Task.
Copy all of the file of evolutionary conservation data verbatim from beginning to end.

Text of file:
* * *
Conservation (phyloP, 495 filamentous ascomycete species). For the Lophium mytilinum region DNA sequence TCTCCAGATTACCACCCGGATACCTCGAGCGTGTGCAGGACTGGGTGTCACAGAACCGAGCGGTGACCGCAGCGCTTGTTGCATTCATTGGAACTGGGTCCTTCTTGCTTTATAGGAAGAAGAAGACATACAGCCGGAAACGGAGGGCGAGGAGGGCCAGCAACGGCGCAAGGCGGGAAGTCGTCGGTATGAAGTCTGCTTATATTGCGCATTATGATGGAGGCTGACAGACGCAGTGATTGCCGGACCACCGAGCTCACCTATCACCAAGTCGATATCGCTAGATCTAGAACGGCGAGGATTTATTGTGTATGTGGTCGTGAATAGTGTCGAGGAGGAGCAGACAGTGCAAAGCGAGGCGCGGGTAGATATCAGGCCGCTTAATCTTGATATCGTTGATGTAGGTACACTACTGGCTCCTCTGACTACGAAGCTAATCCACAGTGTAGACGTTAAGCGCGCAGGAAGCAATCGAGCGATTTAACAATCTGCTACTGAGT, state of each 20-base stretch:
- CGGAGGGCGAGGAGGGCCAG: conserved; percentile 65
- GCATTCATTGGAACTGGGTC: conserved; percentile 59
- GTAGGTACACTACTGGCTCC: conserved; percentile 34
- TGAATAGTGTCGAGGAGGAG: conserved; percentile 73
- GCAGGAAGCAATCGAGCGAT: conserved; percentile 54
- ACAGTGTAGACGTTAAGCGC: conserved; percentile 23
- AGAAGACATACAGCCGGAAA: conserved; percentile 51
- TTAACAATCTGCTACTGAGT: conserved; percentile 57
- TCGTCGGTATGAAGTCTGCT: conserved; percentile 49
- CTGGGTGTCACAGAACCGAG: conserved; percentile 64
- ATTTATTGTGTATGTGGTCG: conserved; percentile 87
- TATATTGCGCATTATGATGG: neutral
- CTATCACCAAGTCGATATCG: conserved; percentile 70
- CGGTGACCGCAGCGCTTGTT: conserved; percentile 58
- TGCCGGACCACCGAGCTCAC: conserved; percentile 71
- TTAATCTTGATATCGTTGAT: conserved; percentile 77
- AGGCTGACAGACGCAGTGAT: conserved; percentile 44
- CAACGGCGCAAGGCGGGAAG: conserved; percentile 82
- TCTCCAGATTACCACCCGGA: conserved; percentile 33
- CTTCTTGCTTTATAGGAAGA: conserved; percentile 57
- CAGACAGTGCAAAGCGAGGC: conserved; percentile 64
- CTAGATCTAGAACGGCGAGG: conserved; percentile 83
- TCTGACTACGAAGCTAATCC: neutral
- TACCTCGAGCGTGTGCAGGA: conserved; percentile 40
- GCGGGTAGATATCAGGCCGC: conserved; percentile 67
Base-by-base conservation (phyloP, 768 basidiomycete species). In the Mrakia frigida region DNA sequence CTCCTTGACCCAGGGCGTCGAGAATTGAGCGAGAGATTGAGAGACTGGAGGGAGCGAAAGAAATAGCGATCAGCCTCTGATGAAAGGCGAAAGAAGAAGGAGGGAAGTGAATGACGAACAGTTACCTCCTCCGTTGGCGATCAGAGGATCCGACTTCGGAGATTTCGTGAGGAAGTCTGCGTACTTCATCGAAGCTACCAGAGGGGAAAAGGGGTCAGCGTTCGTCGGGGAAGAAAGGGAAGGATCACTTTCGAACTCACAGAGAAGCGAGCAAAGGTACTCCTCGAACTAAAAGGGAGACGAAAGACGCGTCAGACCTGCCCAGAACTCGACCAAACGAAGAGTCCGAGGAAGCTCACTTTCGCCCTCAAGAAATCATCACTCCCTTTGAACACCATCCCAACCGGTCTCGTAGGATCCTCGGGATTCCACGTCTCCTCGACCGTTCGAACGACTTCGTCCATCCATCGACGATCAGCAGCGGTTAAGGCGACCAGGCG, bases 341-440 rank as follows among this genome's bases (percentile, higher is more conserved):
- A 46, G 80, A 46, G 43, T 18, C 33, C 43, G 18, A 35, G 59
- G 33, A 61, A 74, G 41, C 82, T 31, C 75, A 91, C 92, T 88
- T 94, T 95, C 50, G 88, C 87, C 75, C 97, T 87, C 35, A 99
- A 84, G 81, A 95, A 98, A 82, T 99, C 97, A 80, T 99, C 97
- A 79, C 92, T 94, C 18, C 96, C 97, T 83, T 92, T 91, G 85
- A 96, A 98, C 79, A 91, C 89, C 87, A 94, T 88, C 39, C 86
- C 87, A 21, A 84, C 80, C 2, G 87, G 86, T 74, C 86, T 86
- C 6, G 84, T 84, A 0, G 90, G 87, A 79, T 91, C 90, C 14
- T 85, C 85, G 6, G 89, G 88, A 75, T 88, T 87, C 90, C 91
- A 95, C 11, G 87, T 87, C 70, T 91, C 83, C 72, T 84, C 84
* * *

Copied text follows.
Conservation (phyloP, 495 filamentous ascomycete species). For the Lophium mytilinum region DNA sequence TCTCCAGATTACCACCCGGATACCTCGAGCGTGTGCAGGACTGGGTGTCACAGAACCGAGCGGTGACCGCAGCGCTTGTTGCATTCATTGGAACTGGGTCCTTCTTGCTTTATAGGAAGAAGAAGACATACAGCCGGAAACGGAGGGCGAGGAGGGCCAGCAACGGCGCAAGGCGGGAAGTCGTCGGTATGAAGTCTGCTTATATTGCGCATTATGATGGAGGCTGACAGACGCAGTGATTGCCGGACCACCGAGCTCACCTATCACCAAGTCGATATCGCTAGATCTAGAACGGCGAGGATTTATTGTGTATGTGGTCGTGAATAGTGTCGAGGAGGAGCAGACAGTGCAAAGCGAGGCGCGGGTAGATATCAGGCCGCTTAATCTTGATATCGTTGATGTAGGTACACTACTGGCTCCTCTGACTACGAAGCTAATCCACAGTGTAGACGTTAAGCGCGCAGGAAGCAATCGAGCGATTTAACAATCTGCTACTGAGT, state of each 20-base stretch:
- CGGAGGGCGAGGAGGGCCAG: conserved; percentile 65
- GCATTCATTGGAACTGGGTC: conserved; percentile 59
- GTAGGTACACTACTGGCTCC: conserved; percentile 34
- TGAATAGTGTCGAGGAGGAG: conserved; percentile 73
- GCAGGAAGCAATCGAGCGAT: conserved; percentile 54
- ACAGTGTAGACGTTAAGCGC: conserved; percentile 23
- AGAAGACATACAGCCGGAAA: conserved; percentile 51
- TTAACAATCTGCTACTGAGT: conserved; percentile 57
- TCGTCGGTATGAAGTCTGCT: conserved; percentile 49
- CTGGGTGTCACAGAACCGAG: conserved; percentile 64
- ATTTATTGTGTATGTGGTCG: conserved; percentile 87
- TATATTGCGCATTATGATGG: neutral
- CTATCACCAAGTCGATATCG: conserved; percentile 70
- CGGTGACCGCAGCGCTTGTT: conserved; percentile 58
- TGCCGGACCACCGAGCTCAC: conserved; percentile 71
- TTAATCTTGATATCGTTGAT: conserved; percentile 77
- AGGCTGACAGACGCAGTGAT: conserved; percentile 44
- CAACGGCGCAAGGCGGGAAG: conserved; percentile 82
- TCTCCAGATTACCACCCGGA: conserved; percentile 33
- CTTCTTGCTTTATAGGAAGA: conserved; percentile 57
- CAGACAGTGCAAAGCGAGGC: conserved; percentile 64
- CTAGATCTAGAACGGCGAGG: conserved; percentile 83
- TCTGACTACGAAGCTAATCC: neutral
- TACCTCGAGCGTGTGCAGGA: conserved; percentile 40
- GCGGGTAGATATCAGGCCGC: conserved; percentile 67
Base-by-base conservation (phyloP, 768 basidiomycete species). In the Mrakia frigida region DNA sequence CTCCTTGACCCAGGGCGTCGAGAATTGAGCGAGAGATTGAGAGACTGGAGGGAGCGAAAGAAATAGCGATCAGCCTCTGATGAAAGGCGAAAGAAGAAGGAGGGAAGTGAATGACGAACAGTTACCTCCTCCGTTGGCGATCAGAGGATCCGACTTCGGAGATTTCGTGAGGAAGTCTGCGTACTTCATCGAAGCTACCAGAGGGGAAAAGGGGTCAGCGTTCGTCGGGGAAGAAAGGGAAGGATCACTTTCGAACTCACAGAGAAGCGAGCAAAGGTACTCCTCGAACTAAAAGGGAGACGAAAGACGCGTCAGACCTGCCCAGAACTCGACCAAACGAAGAGTCCGAGGAAGCTCACTTTCGCCCTCAAGAAATCATCACTCCCTTTGAACACCATCCCAACCGGTCTCGTAGGATCCTCGGGATTCCACGTCTCCTCGACCGTTCGAACGACTTCGTCCATCCATCGACGATCAGCAGCGGTTAAGGCGACCAGGCG, bases 341-440 rank as follows among this genome's bases (percentile, higher is more conserved):
- A 46, G 80, A 46, G 43, T 18, C 33, C 43, G 18, A 35, G 59
- G 33, A 61, A 74, G 41, C 82, T 31, C 75, A 91, C 92, T 88
- T 94, T 95, C 50, G 88, C 87, C 75, C 97, T 87, C 35, A 99
- A 84, G 81, A 95, A 98, A 82, T 99, C 97, A 80, T 99, C 97
- A 79, C 92, T 94, C 18, C 96, C 97, T 83, T 92, T 91, G 85
- A 96, A 98, C 79, A 91, C 89, C 87, A 94, T 88, C 39, C 86
- C 87, A 21, A 84, C 80, C 2, G 87, G 86, T 74, C 86, T 86
- C 6, G 84, T 84, A 0, G 90, G 87, A 79, T 91, C 90, C 14
- T 85, C 85, G 6, G 89, G 88, A 75, T 88, T 87, C 90, C 91
- A 95, C 11, G 87, T 87, C 70, T 91, C 83, C 72, T 84, C 84